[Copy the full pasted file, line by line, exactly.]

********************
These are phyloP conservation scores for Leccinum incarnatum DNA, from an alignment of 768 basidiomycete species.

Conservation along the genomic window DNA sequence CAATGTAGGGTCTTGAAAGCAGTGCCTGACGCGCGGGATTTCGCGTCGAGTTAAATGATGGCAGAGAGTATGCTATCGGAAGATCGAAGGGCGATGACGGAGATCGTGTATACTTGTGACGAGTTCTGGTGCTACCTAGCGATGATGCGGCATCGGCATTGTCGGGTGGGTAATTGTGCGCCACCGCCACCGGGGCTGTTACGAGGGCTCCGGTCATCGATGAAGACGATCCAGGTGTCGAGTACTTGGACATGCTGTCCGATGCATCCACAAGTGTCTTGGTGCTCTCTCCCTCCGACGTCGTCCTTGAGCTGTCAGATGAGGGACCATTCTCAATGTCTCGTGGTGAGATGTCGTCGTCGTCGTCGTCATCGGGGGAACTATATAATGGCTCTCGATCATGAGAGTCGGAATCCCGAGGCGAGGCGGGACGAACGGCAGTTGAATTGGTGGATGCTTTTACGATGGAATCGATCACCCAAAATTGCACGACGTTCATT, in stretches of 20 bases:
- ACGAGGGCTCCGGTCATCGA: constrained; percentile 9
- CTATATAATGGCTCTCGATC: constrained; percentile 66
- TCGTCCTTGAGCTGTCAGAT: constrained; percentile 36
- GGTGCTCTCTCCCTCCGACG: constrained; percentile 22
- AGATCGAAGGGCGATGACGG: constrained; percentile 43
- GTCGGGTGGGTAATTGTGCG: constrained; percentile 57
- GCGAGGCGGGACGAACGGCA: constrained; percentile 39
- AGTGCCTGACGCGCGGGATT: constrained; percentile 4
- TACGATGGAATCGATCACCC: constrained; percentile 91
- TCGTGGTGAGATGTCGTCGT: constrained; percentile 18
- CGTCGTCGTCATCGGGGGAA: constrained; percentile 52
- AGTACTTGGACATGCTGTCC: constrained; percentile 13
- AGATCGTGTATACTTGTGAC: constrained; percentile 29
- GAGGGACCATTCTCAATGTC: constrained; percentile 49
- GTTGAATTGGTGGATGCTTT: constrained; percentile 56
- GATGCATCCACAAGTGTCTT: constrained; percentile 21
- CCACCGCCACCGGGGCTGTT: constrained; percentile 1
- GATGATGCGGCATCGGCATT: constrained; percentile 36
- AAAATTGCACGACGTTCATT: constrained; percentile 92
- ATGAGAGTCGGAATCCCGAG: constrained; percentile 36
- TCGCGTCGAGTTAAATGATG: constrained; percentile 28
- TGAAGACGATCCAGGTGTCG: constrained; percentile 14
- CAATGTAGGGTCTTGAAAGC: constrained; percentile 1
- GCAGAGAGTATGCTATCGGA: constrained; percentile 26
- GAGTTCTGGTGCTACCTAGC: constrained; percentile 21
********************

These are phyloP conservation scores for Leccinum incarnatum DNA, from an alignment of 768 basidiomycete species.

Conservation along the genomic window DNA sequence CAATGTAGGGTCTTGAAAGCAGTGCCTGACGCGCGGGATTTCGCGTCGAGTTAAATGATGGCAGAGAGTATGCTATCGGAAGATCGAAGGGCGATGACGGAGATCGTGTATACTTGTGACGAGTTCTGGTGCTACCTAGCGATGATGCGGCATCGGCATTGTCGGGTGGGTAATTGTGCGCCACCGCCACCGGGGCTGTTACGAGGGCTCCGGTCATCGATGAAGACGATCCAGGTGTCGAGTACTTGGACATGCTGTCCGATGCATCCACAAGTGTCTTGGTGCTCTCTCCCTCCGACGTCGTCCTTGAGCTGTCAGATGAGGGACCATTCTCAATGTCTCGTGGTGAGATGTCGTCGTCGTCGTCGTCATCGGGGGAACTATATAATGGCTCTCGATCATGAGAGTCGGAATCCCGAGGCGAGGCGGGACGAACGGCAGTTGAATTGGTGGATGCTTTTACGATGGAATCGATCACCCAAAATTGCACGACGTTCATT, in stretches of 20 bases:
- ACGAGGGCTCCGGTCATCGA: constrained; percentile 9
- CTATATAATGGCTCTCGATC: constrained; percentile 66
- TCGTCCTTGAGCTGTCAGAT: constrained; percentile 36
- GGTGCTCTCTCCCTCCGACG: constrained; percentile 22
- AGATCGAAGGGCGATGACGG: constrained; percentile 43
- GTCGGGTGGGTAATTGTGCG: constrained; percentile 57
- GCGAGGCGGGACGAACGGCA: constrained; percentile 39
- AGTGCCTGACGCGCGGGATT: constrained; percentile 4
- TACGATGGAATCGATCACCC: constrained; percentile 91
- TCGTGGTGAGATGTCGTCGT: constrained; percentile 18
- CGTCGTCGTCATCGGGGGAA: constrained; percentile 52
- AGTACTTGGACATGCTGTCC: constrained; percentile 13
- AGATCGTGTATACTTGTGAC: constrained; percentile 29
- GAGGGACCATTCTCAATGTC: constrained; percentile 49
- GTTGAATTGGTGGATGCTTT: constrained; percentile 56
- GATGCATCCACAAGTGTCTT: constrained; percentile 21
- CCACCGCCACCGGGGCTGTT: constrained; percentile 1
- GATGATGCGGCATCGGCATT: constrained; percentile 36
- AAAATTGCACGACGTTCATT: constrained; percentile 92
- ATGAGAGTCGGAATCCCGAG: constrained; percentile 36
- TCGCGTCGAGTTAAATGATG: constrained; percentile 28
- TGAAGACGATCCAGGTGTCG: constrained; percentile 14
- CAATGTAGGGTCTTGAAAGC: constrained; percentile 1
- GCAGAGAGTATGCTATCGGA: constrained; percentile 26
- GAGTTCTGGTGCTACCTAGC: constrained; percentile 21